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Author, Lela Anderson Stute 

THE INCIDENT

THE INCIDENT

Open the door, quietly.

Take a good look.

Shhh….Anya is sleeping.

Anya is five years old.

Anya is a blonde haired, blue eyed girl.

The only outstanding feature she has is she is very thin.

She has waist length blonde hair. (She does right now.)

She has huge blue eyes. People call her frog eyes. (They do right now.)

Anya lives the life most Americans dream about.

What is wrong with her?

What is right?

Nothing.

Everything.

Anya lives a privileged life, or does she?

She has everything, doesn’t she?

She has parents, she lives in a beautiful home.

Anya doesn’t know poverty, she has never gone without material things.

Come along with me, follow this girl’s life from age five to age 85.

Wake up with her this morning, look through the eyes of a five-year-old girl.

Take your last breath with her at age 85.

Feel­­­­­­­ the rejection, the hope, fear and loss of a woman who didn’t know how to live life, until it was gone……….


THE INCIDENT

I almost fell asleep, I haven’t slept in years, 

I doze off sometimes but I don’t sleep, not really.

I live a quiet life, here alone with my two French bulldogs, Larry and June. 

They are my companions. They are probably my best and only friends. 

They stay close to me. They know when I am troubled or on the verge of tears.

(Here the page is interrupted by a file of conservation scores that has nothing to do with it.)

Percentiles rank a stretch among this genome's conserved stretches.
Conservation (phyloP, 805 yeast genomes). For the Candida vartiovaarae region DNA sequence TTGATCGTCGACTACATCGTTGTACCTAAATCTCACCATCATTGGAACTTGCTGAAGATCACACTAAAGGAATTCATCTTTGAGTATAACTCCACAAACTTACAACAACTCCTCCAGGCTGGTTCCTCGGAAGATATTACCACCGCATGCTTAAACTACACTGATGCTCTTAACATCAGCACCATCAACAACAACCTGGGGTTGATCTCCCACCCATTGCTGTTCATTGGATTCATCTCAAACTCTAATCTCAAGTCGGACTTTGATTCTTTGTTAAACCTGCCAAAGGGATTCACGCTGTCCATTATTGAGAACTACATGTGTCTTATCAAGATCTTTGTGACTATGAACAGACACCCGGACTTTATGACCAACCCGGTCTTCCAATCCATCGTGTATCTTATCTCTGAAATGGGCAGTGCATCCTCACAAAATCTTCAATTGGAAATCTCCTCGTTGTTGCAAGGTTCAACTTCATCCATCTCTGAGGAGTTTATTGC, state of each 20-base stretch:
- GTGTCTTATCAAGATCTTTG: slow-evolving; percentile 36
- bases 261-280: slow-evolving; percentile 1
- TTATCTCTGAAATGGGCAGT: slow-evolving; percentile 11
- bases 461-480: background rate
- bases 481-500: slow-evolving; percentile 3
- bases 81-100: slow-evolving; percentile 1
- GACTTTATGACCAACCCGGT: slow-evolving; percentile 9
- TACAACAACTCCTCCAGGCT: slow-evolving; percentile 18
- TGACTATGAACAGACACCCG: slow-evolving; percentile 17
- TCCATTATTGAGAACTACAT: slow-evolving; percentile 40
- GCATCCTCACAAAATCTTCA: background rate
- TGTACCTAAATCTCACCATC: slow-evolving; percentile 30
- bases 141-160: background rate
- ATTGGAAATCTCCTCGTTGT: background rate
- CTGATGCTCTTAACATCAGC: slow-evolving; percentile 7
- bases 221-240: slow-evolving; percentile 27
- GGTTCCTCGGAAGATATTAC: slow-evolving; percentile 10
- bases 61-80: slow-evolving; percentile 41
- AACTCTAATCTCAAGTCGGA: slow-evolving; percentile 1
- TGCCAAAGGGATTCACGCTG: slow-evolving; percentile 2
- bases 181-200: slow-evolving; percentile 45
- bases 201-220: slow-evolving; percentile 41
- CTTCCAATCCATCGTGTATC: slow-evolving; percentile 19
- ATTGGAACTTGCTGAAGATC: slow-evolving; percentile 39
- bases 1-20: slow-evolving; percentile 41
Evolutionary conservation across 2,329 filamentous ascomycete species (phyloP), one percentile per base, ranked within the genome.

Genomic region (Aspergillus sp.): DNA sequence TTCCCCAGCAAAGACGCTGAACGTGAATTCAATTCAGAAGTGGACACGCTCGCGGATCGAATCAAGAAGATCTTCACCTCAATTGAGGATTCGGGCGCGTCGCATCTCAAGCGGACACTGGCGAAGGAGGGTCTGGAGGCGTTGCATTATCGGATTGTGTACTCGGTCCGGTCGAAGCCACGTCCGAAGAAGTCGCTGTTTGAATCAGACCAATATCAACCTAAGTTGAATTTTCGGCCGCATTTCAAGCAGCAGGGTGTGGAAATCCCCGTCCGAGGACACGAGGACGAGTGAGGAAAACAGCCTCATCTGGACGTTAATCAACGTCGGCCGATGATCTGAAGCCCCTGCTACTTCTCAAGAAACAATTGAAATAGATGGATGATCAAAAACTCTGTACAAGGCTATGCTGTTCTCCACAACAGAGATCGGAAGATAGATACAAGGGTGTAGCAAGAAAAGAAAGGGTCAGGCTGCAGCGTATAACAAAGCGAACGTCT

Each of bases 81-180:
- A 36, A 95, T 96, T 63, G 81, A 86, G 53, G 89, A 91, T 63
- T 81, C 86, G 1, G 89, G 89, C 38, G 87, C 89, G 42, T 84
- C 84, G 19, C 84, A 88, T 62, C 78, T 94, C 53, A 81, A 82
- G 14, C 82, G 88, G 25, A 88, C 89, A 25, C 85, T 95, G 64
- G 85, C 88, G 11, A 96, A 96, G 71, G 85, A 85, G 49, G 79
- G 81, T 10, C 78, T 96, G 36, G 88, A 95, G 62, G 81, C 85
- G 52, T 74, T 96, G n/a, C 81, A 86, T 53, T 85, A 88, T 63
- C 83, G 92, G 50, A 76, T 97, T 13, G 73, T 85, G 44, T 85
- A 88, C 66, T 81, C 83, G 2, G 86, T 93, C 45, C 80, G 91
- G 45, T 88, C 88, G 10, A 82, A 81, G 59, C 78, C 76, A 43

When my pain is intense, June will lay across my chest. I feel our hearts beat in unison. 

Somehow, I feel that she absorbs my anguish, or maybe she shares it.                                                                                                                           

Whatever it is, she helps me, with her warmth, her breathing – just being with me.

I don’t cry either, not really. 

Sometimes a tear will fall out of my eye but I don’t cry.

I don’t feel much of anything anymore after the incident

Let me ease into the memory of that incident. 

It was so long ago, it still stings a little, but not too much.

I don’t feel very much emotional pain either.

Well, maybe, I do, somewhat.

The only tangible discomfort I feel is physical. 

The sharp pain sears down my back into my legs, my fingertips even my teeth. 

The physical discomfort is manageable compared to the emotional suffering. 

Emotional suffering is deep, aching, unbearable.

It gets into your heart, your brain, every fiber of your being.

Physical wounds are easier. 

I can take a deep breath and count to 100 slowly. 

I can manage discomfort. 

I pick up the discomfort and put it on the table next to me. 

It doesn’t hurt too much.

Grief, well, I won’t talk about it. I’m not ready.


 

This book is dedicated to my best friend, Linda

To Bill

To Jim

To all my sons

To all my son’s wives

To my new sisters and brother

To my grandchildren

To my great-grandchildren

To all my pets

To my neighbors who loved and watched over me

To Melanie who brought Cousin into my life

Thank each one of you.

 

 

 


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